Moderate increase in TCO2 enhances photosynthesis of seagrass Zostera japonica, but not Zostera marina: implications for acidification mitigation

Photosynthesis and respiration are vital biological processes that shape the diurnal variability of carbonate chemistry in nearshore waters, presumably ameliorating (daytime) or exacerbating (nighttime) short-term acidification events, which are expected to increase in severity with ocean acidification (OA). Biogenic habitats such as seagrass beds have the capacity to reduce CO2 concentration and potentially provide refugia from OA. Further, some seagrasses have been shown to increase their photosynthetic rate in response to enriched total CO2 (TCO2). Therefore, the ability of seagrass to mitigate OA may increase as concentrations of TCO2 increase. In this study, we exposed native Zostera marina and non-native Zostera japonica seagrasses from Padilla Bay, WA (USA) to various levels of irradiance and TCO2. Our results indicate that the average maximum net photosynthetic rate (Pmax) for Z. japonica as a function of irradiance and TCO2 was 3x greater than Z. marina when standardized to chlorophyll (360 ± 33 μmol TCO2 mg chl−1 h−1 and 113 ± 10 μmol TCO2 mg chl−1 h−1, respectively). Additionally, Z. japonica increased its Pmax ~50% when TCO2 increased from ~1,770 to 2,051 μmol TCO2 kg−1. In contrast, Z. marina did not display an increase in Pmax with higher TCO2, possibly due to the variance of photosynthetic rates at saturating irradiance within TCO2 treatments (coefficient of variation: 30–60%) relative to the range of TCO2 tested. Our results suggest that Z. japonica can affect the OA mitigation potential of seagrass beds, and its contribution may increase relative to Z. marina as oceanic TCO2 rises. Further, we extended our empirical results to incorporate various biomass to water volume ratios in order to conceptualize how these additional attributes affect changes in carbonate chemistry. Estimates show that the change in TCO2 via photosynthetic carbon uptake as modeled in this study can produce positive diurnal changes in pH and aragonite saturation state that are on the same order of magnitude as those estimated for whole seagrass systems. Based on our results, we predict that seagrasses Z. marina and Z. japonica both have the potential to produce short-term changes in carbonate chemistry, thus offsetting anthropogenic acidification when irradiance is saturating.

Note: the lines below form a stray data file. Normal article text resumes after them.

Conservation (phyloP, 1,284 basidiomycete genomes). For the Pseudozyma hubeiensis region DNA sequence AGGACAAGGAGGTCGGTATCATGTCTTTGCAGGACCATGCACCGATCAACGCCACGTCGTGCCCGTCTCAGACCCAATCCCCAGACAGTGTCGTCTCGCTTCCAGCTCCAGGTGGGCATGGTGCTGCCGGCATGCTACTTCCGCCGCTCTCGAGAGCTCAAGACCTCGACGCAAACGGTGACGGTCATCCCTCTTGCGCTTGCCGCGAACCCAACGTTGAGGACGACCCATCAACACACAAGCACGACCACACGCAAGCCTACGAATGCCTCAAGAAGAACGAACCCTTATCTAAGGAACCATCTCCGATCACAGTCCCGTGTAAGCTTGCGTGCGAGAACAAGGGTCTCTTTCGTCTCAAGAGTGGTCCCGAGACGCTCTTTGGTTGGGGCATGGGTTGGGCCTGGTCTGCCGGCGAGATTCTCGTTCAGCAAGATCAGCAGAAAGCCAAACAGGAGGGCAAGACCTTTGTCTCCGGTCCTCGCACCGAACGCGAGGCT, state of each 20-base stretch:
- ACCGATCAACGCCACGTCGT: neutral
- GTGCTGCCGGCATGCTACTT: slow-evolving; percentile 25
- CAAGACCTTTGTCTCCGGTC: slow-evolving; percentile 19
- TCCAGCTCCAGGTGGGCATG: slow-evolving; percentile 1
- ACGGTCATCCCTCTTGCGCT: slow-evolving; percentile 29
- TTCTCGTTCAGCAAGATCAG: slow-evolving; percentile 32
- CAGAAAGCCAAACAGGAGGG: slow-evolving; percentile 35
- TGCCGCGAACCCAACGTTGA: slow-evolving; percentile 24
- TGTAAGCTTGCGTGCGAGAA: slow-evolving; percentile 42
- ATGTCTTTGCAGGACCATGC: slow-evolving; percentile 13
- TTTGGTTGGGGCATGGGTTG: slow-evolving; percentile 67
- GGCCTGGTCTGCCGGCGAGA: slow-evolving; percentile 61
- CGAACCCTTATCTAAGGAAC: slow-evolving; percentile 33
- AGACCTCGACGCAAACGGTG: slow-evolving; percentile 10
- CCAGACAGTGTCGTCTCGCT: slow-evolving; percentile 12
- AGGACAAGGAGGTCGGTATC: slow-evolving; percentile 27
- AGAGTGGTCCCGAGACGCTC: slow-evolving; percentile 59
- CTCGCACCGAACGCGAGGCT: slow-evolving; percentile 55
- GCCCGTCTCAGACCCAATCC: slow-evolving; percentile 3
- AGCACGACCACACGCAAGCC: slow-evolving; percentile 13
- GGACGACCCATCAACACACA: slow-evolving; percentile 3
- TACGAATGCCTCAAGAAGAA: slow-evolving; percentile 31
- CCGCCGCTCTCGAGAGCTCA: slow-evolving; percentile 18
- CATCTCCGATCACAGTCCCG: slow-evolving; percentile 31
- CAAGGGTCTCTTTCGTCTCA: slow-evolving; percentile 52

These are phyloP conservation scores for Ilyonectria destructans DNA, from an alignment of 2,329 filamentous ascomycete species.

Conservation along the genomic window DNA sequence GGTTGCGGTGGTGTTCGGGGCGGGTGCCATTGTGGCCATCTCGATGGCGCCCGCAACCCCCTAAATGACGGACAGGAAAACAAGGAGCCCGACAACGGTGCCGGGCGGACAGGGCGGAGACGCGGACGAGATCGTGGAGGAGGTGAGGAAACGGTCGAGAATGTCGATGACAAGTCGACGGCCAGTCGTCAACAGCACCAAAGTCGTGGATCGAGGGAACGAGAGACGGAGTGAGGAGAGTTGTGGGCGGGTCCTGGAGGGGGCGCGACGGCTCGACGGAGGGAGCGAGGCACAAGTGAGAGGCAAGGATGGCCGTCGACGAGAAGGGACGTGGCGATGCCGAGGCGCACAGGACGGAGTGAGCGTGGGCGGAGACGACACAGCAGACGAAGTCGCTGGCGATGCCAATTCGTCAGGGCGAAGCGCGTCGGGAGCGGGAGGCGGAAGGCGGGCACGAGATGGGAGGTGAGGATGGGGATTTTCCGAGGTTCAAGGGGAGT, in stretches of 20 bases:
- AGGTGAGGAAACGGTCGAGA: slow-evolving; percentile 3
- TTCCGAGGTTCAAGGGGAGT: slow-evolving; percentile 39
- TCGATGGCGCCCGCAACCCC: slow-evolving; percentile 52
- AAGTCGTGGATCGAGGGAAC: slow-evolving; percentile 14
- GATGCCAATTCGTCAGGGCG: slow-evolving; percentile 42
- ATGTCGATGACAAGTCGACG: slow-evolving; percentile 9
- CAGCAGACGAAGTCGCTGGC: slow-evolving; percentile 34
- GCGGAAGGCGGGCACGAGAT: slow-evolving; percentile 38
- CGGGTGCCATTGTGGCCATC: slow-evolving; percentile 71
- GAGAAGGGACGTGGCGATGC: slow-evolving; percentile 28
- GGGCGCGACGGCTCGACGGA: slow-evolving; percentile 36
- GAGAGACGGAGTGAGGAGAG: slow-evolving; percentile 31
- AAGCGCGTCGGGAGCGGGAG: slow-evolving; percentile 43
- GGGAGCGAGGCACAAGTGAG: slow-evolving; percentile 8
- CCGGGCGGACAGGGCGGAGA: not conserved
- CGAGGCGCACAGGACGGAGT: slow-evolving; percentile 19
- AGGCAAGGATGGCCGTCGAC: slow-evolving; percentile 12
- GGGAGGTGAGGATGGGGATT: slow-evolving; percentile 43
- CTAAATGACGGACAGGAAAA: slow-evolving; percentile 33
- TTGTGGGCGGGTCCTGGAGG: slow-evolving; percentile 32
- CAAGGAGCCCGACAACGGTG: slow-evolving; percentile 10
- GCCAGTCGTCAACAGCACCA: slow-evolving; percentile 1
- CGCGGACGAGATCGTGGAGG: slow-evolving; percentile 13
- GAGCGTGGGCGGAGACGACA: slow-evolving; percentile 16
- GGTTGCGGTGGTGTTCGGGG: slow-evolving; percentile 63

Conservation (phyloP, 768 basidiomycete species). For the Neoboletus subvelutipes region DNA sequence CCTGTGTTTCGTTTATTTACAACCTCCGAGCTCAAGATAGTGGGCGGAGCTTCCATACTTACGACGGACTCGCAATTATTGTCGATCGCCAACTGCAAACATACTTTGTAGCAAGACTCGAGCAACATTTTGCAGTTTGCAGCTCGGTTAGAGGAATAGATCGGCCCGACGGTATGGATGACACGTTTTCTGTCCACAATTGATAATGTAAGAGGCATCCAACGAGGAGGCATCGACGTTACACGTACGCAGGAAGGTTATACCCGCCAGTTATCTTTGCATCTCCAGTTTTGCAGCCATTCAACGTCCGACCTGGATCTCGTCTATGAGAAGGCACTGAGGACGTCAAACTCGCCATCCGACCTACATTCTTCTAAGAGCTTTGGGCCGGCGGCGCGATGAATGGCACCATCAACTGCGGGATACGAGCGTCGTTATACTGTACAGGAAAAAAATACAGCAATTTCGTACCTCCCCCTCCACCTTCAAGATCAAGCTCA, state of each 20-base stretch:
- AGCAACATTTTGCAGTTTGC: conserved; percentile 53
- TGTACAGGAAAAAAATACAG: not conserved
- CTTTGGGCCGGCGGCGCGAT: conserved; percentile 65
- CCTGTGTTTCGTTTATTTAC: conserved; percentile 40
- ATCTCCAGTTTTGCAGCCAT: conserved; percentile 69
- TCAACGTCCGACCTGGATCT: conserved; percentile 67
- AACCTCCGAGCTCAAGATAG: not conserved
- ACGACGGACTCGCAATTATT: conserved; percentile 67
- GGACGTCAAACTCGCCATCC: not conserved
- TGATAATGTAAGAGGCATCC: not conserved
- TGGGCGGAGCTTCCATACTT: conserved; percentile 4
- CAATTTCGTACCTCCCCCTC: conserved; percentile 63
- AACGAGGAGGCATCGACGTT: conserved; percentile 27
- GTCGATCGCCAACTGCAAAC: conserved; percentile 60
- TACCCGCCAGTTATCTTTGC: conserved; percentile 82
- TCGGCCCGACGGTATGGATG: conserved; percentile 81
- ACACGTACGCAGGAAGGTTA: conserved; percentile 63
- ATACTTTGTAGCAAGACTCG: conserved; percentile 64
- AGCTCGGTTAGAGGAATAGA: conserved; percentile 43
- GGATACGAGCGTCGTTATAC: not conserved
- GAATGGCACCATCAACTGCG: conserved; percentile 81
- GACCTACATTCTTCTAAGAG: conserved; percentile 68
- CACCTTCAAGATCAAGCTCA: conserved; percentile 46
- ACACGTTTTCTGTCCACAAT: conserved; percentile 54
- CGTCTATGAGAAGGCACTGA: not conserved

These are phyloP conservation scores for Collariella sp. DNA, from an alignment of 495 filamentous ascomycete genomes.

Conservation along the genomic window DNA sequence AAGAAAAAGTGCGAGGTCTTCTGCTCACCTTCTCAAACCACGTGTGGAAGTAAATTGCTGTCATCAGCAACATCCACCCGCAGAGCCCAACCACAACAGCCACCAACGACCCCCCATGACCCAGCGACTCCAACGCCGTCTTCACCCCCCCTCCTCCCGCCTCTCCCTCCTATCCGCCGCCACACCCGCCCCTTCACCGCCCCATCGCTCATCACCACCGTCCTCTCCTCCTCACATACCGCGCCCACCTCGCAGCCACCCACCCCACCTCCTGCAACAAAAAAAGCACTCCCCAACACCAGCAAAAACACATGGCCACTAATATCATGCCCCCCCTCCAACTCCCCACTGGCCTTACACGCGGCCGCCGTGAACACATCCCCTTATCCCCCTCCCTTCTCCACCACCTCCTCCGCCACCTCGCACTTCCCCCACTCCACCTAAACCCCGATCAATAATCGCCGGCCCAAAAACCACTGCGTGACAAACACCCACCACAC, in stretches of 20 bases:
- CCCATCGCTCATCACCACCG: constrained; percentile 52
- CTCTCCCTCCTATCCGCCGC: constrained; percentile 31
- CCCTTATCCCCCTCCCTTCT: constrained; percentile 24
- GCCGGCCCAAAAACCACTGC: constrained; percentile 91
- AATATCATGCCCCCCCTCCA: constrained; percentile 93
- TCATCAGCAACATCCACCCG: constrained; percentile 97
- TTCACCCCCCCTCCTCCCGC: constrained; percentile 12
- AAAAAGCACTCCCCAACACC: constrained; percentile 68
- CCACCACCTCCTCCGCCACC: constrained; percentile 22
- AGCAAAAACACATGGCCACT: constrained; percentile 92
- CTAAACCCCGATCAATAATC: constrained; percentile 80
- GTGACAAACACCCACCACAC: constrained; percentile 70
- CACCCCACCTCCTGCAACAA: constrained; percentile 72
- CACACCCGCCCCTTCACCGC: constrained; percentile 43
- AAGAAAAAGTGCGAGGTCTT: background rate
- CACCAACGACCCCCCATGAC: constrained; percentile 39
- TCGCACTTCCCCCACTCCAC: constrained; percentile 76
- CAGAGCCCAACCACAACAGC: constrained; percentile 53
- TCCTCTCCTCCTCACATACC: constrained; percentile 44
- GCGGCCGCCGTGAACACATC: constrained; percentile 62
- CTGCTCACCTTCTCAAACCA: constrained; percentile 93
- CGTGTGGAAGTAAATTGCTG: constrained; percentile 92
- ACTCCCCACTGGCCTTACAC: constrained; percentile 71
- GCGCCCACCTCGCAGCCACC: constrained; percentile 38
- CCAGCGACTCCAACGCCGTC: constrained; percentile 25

Miller C. A., Yang S. & Love B. A., 2017. Moderate increase in TCO2 enhances photosynthesis of seagrass Zostera japonica, but not Zostera marina: implications for acidification mitigation. Frontiers in Marine Science 4:228. Article.

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